during the Pliocene
Pliocene began with the catastrophic origin of the Mediterranean Sea.
The Mediterranean Basin had been dry since the Miocene,
replaced by grasslands. However, at the beginning
of the Pliocene it was reflooded when a tectonic barrier near the
Straits of Gibraltar was breached, allowing water from the Atlantic
Ocean to pour into the basin, probably catastrophically. North and
South America were connected 3.4 million years ago by the formation
of the Panamanian Isthmus, due to the eastward movement of the Caribbean
plate. This closed the Balboa Portal between the Atlantic and Pacific
Oceans, creating significant changes in the marine environment by
separating these two oceans.
The continents were in nearly their present-day positions by the Pliocene.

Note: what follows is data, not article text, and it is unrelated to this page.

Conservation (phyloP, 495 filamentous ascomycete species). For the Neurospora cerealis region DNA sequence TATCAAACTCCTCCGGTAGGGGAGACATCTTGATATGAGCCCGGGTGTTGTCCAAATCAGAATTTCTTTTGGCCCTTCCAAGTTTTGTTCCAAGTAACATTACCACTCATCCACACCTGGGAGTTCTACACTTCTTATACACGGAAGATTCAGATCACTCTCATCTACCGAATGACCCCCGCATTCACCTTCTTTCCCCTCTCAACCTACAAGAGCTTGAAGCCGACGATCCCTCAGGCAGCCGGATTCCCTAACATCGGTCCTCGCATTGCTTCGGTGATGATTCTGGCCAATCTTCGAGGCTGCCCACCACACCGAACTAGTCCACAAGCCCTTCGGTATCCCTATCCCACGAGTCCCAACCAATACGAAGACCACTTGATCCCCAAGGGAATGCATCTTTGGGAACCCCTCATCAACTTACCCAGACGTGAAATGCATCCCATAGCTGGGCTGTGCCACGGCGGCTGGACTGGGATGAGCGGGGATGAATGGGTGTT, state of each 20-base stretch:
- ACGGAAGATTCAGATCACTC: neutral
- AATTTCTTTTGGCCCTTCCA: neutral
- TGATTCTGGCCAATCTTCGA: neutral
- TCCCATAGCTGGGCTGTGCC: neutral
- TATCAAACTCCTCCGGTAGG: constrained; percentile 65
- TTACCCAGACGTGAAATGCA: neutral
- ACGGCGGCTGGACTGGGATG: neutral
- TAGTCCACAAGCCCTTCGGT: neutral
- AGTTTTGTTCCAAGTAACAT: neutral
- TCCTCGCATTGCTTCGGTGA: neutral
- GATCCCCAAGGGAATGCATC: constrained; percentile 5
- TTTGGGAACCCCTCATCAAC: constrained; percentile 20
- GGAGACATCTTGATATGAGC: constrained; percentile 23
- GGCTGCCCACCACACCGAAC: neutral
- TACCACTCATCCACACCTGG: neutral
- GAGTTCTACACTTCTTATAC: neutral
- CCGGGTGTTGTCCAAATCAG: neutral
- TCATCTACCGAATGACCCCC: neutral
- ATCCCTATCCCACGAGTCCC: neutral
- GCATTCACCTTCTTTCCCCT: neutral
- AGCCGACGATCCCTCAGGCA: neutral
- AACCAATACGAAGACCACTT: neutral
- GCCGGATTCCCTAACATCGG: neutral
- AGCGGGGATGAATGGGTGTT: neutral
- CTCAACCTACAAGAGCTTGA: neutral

The Indian plate continued to move northward under the Asian plate,
further elevating the Himalaya Mountains. Other areas of mountain-building
around the old Tethys Ocean involved the Caucasus
region in Asia, which also generated large orographic
changes in climate due to the rain-shadow effect. In North America,
the Cascades, Rockies, and Appalachian Mountains experienced continued
or renewed uplift, along with the Colorado Plateau. The Sierra Nevada
and Alaskan Ranges were forming as well. Mountain-building was also
taking place in Europe, including the Alps. All these orogenies
affected global climate and worked with astronomically controlled
climate cycles to create cooler and more unstable conditions relative
to the Miocene.
Life in the Pliocene |
Tectonics during the Pliocene
Climate Cycles during the Pliocene
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